# Simplifying and Solving Exponential Expressions

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• 0:03 Exponents
• 1:00 Positive Integers
• 2:16 Negative Integers
• 3:38 Variables
• 4:25 Fractions
• 6:58 Lesson Summary

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Lesson Transcript
Instructor: Jeff Calareso

Jeff teaches high school English, math and other subjects. He has a master's degree in writing and literature.

What do we do with an exponent? In this lesson, we'll learn how to simplify and solve expressions containing exponents. We'll solve a variety of types of exponential expressions.

## Exponents

What if you lived in a world where no one ever wore hats? This is what it's like for numbers in a world without exponents. Sure, sometimes their heads get wet. Plus, they don't have a discreet way to cover the fact that they didn't comb their hair.

Fortunately, some numbers have hats, which are called exponents. Now, exponents aren't just normal hats. They're worn off to the side, like a beret, to indicate the number's clear superiority over its hatless peers. But don't be intimidated by numbers with exponents. I mean, if you knew every person with a hat was just covering up messy hair, you wouldn't be intimidated, right?

An exponent is a number indicating how many times a number is multiplied by itself. 32? That's 3 * 3. 310? That's 3 * 3 * 3 *... well, times seven more 3s.

## Positive Integers

So let's say you're asked to solve an exponential expression. Let's start with some involving positive integers, for example: 7^3. How do we solve this? Remember, the exponent tells us how many times we multiply the number by itself. You could think of it as: the bigger the number, the bigger the hat. And the bigger the hat, the more self-centered the number is, or the more time the number spends looking at itself in the mirror.

Our first expression is 73. That's not too fancy of a hat. We want to multiply 7 by itself three times. That's 7 * 7 * 7. Well, 7 * 7 = 49, and 49 * 7 = 343. So, 73 = 343. We just solved it!

Let's try another expression with a positive integer: 310. We saw this one before. That's a huge hat! This 3 must think it's pretty awesome. Let's count it out: 3 * 3 * 3 * 3 * 3 * 3 * 3 * 3 * 3 * 3. Was that 10? Yep. If we do the math, we get 59,049. 310 = 59,049. That's huge!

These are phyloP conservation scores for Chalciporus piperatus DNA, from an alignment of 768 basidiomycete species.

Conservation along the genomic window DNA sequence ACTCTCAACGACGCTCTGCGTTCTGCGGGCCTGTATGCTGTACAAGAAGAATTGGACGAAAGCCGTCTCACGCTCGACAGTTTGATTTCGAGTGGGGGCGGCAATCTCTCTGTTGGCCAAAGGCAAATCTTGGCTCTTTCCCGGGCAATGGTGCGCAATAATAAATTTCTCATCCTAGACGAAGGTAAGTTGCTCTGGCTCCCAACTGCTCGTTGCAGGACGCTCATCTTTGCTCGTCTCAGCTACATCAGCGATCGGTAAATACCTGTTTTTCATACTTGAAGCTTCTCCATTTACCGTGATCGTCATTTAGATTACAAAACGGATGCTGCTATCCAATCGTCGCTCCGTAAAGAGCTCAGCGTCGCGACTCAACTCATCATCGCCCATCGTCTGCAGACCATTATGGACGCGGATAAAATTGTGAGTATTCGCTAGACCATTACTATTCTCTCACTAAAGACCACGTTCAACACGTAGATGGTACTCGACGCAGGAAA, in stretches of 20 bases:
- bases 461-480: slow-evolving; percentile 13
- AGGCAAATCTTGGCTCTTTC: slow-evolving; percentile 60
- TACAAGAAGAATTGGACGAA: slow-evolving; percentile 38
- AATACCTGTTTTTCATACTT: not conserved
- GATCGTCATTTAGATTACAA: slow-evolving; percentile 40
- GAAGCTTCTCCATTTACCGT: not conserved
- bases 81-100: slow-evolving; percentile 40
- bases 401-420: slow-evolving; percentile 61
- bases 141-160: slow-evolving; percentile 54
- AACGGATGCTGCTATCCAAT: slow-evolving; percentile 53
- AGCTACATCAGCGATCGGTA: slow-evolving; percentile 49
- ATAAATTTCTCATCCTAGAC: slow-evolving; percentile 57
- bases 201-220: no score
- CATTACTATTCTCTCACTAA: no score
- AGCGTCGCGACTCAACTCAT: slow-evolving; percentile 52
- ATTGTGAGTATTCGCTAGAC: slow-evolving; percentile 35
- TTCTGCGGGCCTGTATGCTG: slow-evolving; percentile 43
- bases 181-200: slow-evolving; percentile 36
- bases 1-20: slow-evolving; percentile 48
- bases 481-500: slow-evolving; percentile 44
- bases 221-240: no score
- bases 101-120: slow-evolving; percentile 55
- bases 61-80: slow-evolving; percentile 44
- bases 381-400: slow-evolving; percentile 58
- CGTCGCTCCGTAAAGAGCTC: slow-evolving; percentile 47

## Negative Integers

You don't have to have a positive outlook to wear a hat. Some of the gloomiest people I've ever met wore hats. The same is true with integers. Let's look at a couple of expressions with negative integers.

Let's start with (-4)2. That's a pretty modest hat. How do we solve it? Is it 4 * 4? No. Notice that the negative sign is inside the parentheses with the 4. It's in a glass case of emotion. So we need to do -4 * -4. That's positive 16. So, (-4)2 is positive 16.

What about (-1)3? Again, this expression is in a glass case of emotion. We want to do -1 * -1 * -1. We know it's going to be 1, but is it positive or negative? Let's see. A negative times a negative is a positive. And a positive times a negative is a negative. So, (-1)3 = -1.

With negative numbers, always check whether the exponent is odd or even. With odd exponents, the number will stay negative. With even exponents, the number will be positive. I guess odd hats can keep you feeling negative while even hats even you out.

## Variables

Let's move on from these hat-wearing negative integers and try some variables. You may encounter a problem like this: Solve x4 when x = 6. What's this? This is like seeing a hat on a mannequin. x is our variable, blankly carrying the exponent while we figure out if we'd look good wearing it. Hey, mannequins look at themselves in mirrors, too. Well, they would if they had eyes.

Fortunately, we're told that x = 6. So what we need to figure out is 64. That's 6 * 6 * 6 * 6. 6 * 6 = 36. 36 * 6 is 216, and 216 * 6 is 1,296. So, x4 = 1,296 when x = 6.

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